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White Wine

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  1. New Assyrtiko Thalassitis by Gaia 2017

    $257.70

    Gaia

    Greece (Greece), Santorini (Greece)

    6 x 750 ml

    Cured Meat, Ham, Rich Fish, Soft Cheese


    "The 2017 Thalassitis is an unoaked Assyrtiko coming in at 13% alcohol. This is a bottling I usually prize for its freshness, elegance and lively demeanor. This year, one in which the wines could have a lot of concentration if you could avoid heat spikes, it has all of those things still, but it seems to lean to a deeper style instead of an exhilarating one. Overall, it finishes with a big hit of fruit, nicely supported by its acidity. On the first day tasted, it was a bit stolid. The next day, it reminded me of Thalassitis again—big acidity slicing and dicing that fruit, even in a year when it seems very dense and ripe. The score went up notably. The gripping and tense finish, by the way, seems endless. This does lack its usual finesse, so we'll see where it goes when it unfolds. This does have some things to prove in the cellar. In the new Santorini Assyrtiko trend, it is no longer acceptable to make wines that just drink well for five years, at least not if you want to be at the top of your game. It mostly seems pretty super, and it is worth leaning up right now."

    95 points - Mark Squires, Wine Advocate, June 2018

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  2. New Assyrtiko Wild Ferment by Gaia 2017

    $299.70

    Gaia

    Greece (Greece), Santorini (Greece)

    6 x 750 ml

    Breads, Cured Meat, Ham, Rich Fish, Soft Cheese


    "Broad complexity on the nose with firm citrus, nettles, salted butter, preserved lemon and well integrated oak. Textured with ripe acidity on the palate along with salinity and precision. Superb length."

    97 points / Platinum Award - Decanter World Wine Awards 2018

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At WineOnline.ca we absolutely love white wine. White grapes, such as Sauvignon Blanc, Chardonnay, Pinot Grigio, Viognier, Verdejo, Riesling, Garganega etc, (there are 1000’s more), produce roughly the same quantity of grapes as their red counterparts, but for reasons unknown, many people believe a good white wine should cost less than a quality bottle of red wine. A quality white wine typically takes as much time and energy to produce as a quality red wine. Neither must be expensive, but to expect more quality from a popular white wine for less money than a red, does not make sense.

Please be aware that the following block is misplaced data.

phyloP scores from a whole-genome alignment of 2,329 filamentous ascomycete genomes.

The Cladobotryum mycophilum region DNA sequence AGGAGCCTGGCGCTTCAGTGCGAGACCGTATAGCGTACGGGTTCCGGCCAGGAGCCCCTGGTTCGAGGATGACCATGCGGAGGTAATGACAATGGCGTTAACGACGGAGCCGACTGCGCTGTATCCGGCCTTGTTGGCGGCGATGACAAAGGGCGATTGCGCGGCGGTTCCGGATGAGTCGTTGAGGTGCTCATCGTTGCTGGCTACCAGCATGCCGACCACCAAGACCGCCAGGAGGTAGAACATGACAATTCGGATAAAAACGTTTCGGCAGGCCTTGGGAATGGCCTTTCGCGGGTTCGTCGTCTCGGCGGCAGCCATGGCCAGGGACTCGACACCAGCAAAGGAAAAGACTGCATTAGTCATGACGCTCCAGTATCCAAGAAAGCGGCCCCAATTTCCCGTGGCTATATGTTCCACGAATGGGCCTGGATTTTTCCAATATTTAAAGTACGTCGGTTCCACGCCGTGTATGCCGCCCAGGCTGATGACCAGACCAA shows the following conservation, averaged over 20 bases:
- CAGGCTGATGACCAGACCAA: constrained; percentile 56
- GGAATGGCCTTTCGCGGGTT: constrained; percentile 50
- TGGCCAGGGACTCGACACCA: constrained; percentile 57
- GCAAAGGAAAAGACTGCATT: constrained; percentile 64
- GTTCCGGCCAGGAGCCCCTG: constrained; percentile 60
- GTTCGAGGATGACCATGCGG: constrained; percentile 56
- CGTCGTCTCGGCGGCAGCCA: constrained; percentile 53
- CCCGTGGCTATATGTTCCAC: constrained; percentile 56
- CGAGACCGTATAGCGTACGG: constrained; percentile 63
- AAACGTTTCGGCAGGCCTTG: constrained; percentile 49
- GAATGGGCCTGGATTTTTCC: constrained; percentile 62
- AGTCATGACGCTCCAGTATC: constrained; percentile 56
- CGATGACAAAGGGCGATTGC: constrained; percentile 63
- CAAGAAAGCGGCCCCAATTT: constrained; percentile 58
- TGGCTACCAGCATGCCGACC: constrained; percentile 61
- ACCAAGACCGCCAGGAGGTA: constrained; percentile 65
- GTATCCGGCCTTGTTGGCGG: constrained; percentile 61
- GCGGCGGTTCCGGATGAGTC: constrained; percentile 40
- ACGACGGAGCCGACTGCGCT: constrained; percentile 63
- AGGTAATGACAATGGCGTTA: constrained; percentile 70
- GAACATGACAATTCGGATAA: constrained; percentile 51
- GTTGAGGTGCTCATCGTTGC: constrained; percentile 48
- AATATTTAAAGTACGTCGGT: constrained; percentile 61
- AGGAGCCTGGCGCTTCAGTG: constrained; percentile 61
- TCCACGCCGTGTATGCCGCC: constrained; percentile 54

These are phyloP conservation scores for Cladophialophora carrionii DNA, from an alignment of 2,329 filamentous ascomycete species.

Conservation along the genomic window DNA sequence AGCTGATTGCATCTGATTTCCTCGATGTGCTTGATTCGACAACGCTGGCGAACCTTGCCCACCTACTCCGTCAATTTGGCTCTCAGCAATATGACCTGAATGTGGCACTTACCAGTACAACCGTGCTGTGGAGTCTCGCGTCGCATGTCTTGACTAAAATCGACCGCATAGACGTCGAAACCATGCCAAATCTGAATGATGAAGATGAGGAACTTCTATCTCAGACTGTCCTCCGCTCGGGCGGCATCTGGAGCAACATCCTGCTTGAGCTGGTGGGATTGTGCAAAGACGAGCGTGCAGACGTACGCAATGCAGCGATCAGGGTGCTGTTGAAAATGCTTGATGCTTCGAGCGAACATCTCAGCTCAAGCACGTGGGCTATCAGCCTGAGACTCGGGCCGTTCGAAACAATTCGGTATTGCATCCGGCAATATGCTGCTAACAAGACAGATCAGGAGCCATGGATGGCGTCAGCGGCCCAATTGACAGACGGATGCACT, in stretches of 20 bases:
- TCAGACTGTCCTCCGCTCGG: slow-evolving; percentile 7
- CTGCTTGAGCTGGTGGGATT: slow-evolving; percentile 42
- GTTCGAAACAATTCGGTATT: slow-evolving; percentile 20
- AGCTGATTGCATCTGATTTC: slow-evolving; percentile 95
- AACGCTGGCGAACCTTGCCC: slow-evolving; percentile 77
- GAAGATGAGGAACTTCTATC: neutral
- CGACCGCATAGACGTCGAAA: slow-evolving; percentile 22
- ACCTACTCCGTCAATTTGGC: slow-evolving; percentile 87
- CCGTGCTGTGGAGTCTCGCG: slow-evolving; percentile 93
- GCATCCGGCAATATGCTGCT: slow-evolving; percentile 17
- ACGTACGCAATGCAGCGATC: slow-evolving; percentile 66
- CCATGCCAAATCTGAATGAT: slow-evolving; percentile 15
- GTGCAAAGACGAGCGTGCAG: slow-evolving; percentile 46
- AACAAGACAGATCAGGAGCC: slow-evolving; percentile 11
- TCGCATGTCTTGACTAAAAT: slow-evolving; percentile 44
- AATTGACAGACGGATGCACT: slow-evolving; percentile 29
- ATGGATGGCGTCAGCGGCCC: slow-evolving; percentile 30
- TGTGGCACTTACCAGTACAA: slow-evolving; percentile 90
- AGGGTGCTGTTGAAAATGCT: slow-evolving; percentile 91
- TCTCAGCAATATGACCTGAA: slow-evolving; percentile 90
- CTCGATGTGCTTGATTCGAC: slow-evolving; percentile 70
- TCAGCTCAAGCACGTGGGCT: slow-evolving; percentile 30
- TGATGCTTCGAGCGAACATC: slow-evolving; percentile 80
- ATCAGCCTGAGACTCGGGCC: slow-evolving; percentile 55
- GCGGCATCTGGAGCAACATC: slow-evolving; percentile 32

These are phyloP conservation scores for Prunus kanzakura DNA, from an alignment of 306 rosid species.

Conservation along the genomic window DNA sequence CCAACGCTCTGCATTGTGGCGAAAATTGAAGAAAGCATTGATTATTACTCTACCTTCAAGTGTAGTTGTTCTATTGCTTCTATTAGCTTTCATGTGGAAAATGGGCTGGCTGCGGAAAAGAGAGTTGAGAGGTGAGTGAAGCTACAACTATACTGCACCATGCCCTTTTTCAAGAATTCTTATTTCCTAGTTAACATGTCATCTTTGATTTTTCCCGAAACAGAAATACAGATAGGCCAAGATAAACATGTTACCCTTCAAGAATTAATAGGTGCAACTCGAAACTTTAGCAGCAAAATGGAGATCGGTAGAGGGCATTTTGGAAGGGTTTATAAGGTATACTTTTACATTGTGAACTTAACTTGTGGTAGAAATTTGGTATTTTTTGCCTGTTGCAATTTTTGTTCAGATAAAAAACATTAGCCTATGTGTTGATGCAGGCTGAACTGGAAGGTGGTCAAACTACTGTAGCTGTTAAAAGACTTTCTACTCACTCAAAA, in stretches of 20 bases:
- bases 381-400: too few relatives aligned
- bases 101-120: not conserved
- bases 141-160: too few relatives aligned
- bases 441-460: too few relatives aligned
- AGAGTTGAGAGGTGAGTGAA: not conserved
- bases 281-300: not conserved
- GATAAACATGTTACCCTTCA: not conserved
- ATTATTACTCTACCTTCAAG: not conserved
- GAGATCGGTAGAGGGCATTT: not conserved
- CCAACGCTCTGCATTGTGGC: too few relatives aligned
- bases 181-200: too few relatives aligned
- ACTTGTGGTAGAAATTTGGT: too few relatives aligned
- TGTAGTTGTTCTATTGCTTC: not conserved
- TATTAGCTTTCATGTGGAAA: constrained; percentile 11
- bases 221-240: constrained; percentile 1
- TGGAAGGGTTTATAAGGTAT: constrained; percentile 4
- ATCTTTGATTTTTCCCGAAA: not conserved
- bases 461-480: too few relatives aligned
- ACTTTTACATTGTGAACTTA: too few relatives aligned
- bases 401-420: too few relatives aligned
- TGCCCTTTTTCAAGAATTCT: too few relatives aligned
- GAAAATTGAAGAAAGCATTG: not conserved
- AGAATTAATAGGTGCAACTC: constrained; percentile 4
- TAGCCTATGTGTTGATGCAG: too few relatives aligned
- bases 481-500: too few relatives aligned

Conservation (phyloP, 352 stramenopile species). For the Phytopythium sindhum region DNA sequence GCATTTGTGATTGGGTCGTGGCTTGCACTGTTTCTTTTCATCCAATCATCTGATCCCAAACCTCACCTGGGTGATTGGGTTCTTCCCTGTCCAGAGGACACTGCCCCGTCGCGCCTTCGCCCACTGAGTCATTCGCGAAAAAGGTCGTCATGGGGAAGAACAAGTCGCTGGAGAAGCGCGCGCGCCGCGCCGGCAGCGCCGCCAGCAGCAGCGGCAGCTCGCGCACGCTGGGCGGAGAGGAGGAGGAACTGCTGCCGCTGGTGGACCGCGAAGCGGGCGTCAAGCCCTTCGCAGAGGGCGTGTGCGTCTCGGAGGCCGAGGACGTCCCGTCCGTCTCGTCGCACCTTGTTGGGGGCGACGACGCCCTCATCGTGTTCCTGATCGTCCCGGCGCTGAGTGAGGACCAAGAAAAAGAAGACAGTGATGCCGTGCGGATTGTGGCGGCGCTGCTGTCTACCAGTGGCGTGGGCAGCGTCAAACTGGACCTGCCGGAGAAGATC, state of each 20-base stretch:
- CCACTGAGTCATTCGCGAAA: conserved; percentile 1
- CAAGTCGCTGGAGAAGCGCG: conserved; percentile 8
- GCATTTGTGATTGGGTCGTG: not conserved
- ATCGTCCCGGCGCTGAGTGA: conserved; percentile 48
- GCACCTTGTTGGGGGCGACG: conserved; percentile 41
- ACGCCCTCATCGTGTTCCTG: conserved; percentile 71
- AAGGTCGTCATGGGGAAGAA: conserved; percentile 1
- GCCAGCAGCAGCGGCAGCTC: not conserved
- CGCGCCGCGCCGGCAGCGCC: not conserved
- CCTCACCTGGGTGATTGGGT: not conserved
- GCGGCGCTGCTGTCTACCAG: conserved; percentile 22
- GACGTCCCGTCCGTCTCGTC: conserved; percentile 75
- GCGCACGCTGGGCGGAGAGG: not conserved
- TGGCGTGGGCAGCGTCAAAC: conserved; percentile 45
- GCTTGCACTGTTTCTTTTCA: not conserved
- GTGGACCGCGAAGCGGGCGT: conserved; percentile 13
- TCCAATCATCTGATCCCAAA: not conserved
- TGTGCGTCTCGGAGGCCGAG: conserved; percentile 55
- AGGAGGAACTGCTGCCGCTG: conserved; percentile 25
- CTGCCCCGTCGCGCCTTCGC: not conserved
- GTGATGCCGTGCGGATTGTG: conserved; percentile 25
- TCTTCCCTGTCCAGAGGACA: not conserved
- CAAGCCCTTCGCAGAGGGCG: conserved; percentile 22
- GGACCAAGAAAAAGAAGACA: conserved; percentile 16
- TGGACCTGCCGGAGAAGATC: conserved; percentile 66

Of course, white wines can be all over the map. There is sweet white wine, the most famous of which is, of course, Sauternes which is produced in Bordeaux. Sauternes is produced from the Sauvignon Blanc and Semillon grapes, though you will never see Sauvignon Blanc or Semillon written on the label. Chateau Yquem would be the most recognizable name/producer in Sauternes, and of course, the most expensive of the Sauternes producers. The Hungarian version of iconic sweet wine, is Tokaj, which is perhaps not quite as famous, but equally delicious. There are dry white wines which are produced all over the world, but many would suggest the best dry white wine is produced in Burgundy, with the most popular white wine produced in Burgundian churning out Montrachet or derivatives of Montrachet, such as Batard Monthrachet, or Bievenue Batard Montrachet. All of the white wine in Burgundy is produced from the Chardonnay grape, though once again, you will rarely, if ever, see Chardonnay written on the label. If you are looking for a different style of Chardonnay, perhaps something oakier, you may want to consider finding great white wine types in different areas of California. Napa Chardonnay, or Chardonnay from Santa Barbara are a couple of the more famous areas for production. If you are looking for the best white wine, you might consider looking in Spain, Portugal, Italy or even South America. There are countless good white wine produced in the Mediterranean countries where they often consume more white wine than red. I believe there are a number of reasons for this. 1st of all, it is typically very warm and people want to drink something cool and refreshing, 2nd, there is a lot of fishing and it is hard to argue that white wine does not go better with fish than red wine.

Some white wine lovers might suggest the best Sauvignon Blanc comes from New Zealand, my personal favourite regions for Sauvignon Blanc production are Sancerre and even those from Southern Austria and Slovenia. I must impress on you that I am of the opinion that best is always in the eye of taste buds of the wine drinker. There is no right or wrong, and only opinion. Whether you like bold white wines, or elegant light white wines, sweet white wine, or dry, at WineOnline.ca we scour the world to ensure you are drinking the best, and the best value white wines there are anywhere.